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Less Acrimony and Delays – solving the problems of the Family Justice System

June 21, 2019

When they separated, Tane and Imelda could agree on two things – they did not want to end up in Family Court and they did not want their separation to become a battle ground that their children had to survive. They didn’t want their children to look back on this time as one full of endless arguments. They had seen friends and family members who, while not ending up in Court, still battled out their own separations armed with lawyers sending letters back and forth. This appeared to cost a lot, financially and emotionally.

Tane and Imelda wanted a cost effective process that left them with the ability to share their children’s birthdays without stress. In effect, they wanted the “Chris Martin and Gwyneth Paltrow divorce” – one characterised by dignity and goodwill rather than inflamed animosity.

Like Tane and Imelda, many New Zealand couples facing separation may not realise that a resolution process exists that aims to keep them away from the usual horror stories associated with divorce. Using Collaborative Practice, specially trained lawyers and other professionals provide partners with a safe and dignified environment that is geared towards reducing conflict, focussing on children’s welfare and ensuring sound decisions and solutions are found.

During the process there are no lawyers’ letters. Rather, everyone sits down and works together to find solutions that reflect what is important to each party. Agreements reached are legally enforceable but are often more creative and customised to the family’s needs than court orders or agreements reached through more traditional methods of negotiating between a couple’s lawyers. Many clients, on hearing about the process, describe it as simply “common sense”.

On Monday, the final report of the Independent Panel reviewing the 2014 Family Justice System changes was released. When the 2014 Family Justice System changes were made, Collaborative lawyers were concerned at the narrow emphasis placed on mediation. The Panel has highlighted that this narrow focus on mediation is inconsistent with the original policy intent that family dispute resolution be a flexible concept that draws on a range of dispute resolution models to help families reach agreement. My view is that FDR must include a range of more flexible processes than mediation alone.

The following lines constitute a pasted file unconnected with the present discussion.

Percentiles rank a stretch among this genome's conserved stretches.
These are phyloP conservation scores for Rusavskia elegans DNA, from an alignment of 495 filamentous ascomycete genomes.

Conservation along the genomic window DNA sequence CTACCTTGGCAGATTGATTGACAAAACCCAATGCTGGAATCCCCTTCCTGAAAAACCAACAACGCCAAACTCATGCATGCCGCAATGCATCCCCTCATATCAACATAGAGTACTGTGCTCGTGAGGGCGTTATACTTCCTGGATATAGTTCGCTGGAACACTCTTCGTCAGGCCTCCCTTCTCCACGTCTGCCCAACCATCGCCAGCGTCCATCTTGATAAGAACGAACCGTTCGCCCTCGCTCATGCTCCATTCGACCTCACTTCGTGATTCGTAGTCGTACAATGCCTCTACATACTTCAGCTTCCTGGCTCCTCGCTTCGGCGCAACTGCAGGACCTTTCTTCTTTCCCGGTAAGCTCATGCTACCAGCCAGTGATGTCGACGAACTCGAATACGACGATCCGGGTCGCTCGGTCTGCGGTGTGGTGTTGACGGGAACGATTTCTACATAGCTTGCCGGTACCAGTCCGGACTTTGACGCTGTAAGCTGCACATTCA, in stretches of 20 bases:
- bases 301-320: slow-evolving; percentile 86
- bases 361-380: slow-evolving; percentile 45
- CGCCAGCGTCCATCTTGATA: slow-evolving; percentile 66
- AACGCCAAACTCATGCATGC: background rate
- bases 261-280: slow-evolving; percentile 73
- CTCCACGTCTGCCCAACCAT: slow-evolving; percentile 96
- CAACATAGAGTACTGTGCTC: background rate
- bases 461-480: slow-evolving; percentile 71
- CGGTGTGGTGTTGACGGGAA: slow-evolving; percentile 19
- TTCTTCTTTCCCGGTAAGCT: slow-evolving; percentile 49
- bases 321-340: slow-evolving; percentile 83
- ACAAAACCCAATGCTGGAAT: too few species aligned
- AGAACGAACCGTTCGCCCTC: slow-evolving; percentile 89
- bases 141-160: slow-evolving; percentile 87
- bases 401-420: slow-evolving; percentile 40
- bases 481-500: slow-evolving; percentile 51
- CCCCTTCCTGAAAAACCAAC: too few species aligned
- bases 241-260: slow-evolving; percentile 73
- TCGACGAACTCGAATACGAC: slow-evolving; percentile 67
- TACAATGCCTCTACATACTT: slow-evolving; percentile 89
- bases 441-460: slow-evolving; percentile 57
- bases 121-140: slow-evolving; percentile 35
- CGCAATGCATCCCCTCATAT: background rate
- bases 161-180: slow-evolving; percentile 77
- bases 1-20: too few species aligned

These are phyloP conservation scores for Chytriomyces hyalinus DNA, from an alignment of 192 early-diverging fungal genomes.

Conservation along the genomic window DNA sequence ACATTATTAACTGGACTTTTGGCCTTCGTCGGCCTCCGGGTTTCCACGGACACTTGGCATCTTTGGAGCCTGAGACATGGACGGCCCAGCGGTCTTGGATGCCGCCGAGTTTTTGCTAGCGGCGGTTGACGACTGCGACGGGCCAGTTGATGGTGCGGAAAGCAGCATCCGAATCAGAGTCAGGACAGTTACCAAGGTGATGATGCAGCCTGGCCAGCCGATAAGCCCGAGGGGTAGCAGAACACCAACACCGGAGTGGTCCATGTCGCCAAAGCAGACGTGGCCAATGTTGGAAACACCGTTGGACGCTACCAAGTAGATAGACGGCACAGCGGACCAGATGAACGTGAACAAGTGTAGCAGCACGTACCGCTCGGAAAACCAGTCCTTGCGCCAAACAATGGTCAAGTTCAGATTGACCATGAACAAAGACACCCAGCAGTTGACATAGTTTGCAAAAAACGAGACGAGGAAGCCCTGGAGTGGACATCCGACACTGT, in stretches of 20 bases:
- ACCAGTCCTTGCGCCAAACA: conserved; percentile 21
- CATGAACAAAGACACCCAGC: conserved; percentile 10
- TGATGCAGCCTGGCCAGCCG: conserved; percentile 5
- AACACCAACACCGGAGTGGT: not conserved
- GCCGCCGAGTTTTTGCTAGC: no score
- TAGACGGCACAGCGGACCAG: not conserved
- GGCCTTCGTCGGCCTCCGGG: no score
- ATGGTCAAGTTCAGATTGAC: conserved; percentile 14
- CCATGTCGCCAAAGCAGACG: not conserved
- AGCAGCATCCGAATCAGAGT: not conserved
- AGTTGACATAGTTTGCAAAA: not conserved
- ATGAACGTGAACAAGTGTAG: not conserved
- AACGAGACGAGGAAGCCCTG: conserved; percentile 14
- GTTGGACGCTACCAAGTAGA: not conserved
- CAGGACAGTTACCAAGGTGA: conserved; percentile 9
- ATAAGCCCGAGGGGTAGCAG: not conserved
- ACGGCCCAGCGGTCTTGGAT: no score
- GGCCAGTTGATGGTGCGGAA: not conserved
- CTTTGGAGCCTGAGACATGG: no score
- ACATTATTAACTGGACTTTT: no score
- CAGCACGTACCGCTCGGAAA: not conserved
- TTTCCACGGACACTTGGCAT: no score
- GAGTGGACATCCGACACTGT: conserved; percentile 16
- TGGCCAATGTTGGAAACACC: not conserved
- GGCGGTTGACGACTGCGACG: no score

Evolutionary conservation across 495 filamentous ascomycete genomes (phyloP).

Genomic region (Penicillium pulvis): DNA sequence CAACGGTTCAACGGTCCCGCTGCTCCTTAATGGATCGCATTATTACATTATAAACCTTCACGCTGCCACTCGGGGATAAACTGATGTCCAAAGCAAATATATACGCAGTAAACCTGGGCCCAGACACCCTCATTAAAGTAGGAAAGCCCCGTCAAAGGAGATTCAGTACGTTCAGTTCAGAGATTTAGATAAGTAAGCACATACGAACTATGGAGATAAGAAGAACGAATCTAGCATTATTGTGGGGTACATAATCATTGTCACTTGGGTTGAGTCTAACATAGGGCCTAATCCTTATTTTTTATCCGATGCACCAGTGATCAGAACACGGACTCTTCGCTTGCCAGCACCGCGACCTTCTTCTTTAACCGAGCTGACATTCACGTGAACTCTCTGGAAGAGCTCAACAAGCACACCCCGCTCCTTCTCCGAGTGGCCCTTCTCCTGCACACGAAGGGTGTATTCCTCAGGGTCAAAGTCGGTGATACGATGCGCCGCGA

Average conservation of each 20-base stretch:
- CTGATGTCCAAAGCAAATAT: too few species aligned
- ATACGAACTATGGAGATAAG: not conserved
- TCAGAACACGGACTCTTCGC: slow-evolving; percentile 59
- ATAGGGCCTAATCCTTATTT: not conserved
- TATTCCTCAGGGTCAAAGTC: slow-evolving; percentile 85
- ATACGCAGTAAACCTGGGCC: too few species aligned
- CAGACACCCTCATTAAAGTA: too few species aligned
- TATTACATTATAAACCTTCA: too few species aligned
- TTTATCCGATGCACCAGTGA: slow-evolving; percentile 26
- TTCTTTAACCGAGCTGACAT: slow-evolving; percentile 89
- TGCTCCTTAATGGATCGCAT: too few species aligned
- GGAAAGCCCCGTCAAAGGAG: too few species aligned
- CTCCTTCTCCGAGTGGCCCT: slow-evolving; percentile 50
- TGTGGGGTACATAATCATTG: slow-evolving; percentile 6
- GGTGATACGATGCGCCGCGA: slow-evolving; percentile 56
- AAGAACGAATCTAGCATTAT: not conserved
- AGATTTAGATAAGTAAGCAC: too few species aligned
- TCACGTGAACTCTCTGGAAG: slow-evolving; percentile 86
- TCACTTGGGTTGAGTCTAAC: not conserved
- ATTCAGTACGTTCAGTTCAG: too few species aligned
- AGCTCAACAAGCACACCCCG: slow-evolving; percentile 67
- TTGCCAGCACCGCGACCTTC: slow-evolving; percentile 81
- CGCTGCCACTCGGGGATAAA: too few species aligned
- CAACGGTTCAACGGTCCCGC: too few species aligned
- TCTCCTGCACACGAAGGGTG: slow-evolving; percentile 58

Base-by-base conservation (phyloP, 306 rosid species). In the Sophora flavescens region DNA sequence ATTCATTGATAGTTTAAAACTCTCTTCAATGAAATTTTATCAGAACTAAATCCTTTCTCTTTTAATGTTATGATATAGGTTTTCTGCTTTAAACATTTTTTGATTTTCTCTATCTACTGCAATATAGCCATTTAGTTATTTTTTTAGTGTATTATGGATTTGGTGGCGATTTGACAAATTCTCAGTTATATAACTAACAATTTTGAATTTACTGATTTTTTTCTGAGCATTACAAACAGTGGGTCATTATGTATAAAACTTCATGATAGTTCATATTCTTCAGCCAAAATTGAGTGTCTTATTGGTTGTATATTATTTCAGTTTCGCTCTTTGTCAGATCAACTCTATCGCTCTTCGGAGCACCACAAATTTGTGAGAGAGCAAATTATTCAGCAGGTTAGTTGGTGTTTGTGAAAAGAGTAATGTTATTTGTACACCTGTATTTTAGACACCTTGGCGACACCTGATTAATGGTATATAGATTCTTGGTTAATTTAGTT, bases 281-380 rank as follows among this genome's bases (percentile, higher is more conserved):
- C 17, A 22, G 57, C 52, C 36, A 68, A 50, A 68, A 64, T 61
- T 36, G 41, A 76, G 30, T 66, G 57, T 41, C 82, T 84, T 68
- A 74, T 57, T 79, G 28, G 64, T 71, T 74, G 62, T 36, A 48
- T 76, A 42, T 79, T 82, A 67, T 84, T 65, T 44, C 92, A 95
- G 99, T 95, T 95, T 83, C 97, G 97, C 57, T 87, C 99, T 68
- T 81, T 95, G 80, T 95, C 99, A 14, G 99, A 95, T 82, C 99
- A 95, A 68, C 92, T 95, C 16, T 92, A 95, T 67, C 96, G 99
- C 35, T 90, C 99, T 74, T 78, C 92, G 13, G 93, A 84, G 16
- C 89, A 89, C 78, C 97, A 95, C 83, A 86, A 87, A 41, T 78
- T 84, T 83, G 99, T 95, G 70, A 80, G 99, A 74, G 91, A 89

Access to justice should mean each whanau has access to the appropriate dispute resolution process that best suits that whanau’s needs. For many, this will be Collaborative Practice which enables families to access legal advice and any necessary wrap around professional services in one complete, cohesive process.

Unfortunately, access to Collaborative Practice is not provided for within the current Family Legal Advice Service or Legal Aid system. Those who qualify for Legal Aid are not given the same range of resolution options afforded to the rest of the community and they are left with no choice but to use processes that may not be the best for them, their whanau and their circumstances. They are denied the support and encouragement to self determine their current and future family disputes that Collaborative Practice offers.

The Panel’s report highlights considerable issues within the present Family Justice System including pervasive delays, confusion and limitations around access to legal advice, inflexible and fragmented services, and a need for targeted counselling and culturally responsive services. In one cohesive process, Collaborative Practice addresses these issues and provides couples like Tane and Imelda with the opportunity to move themselves and their children through separation without pitting them against one another. At FLR, we hope the Government will recognise Collaborative Practice when considering changes to the Family Justice System and include it within the menu of choices for families.

If you’d like to explore whether Collaborative Practice may be right for you and your family, feel free to contact us on (09) 282 3574 or at We’d love to talk with you.

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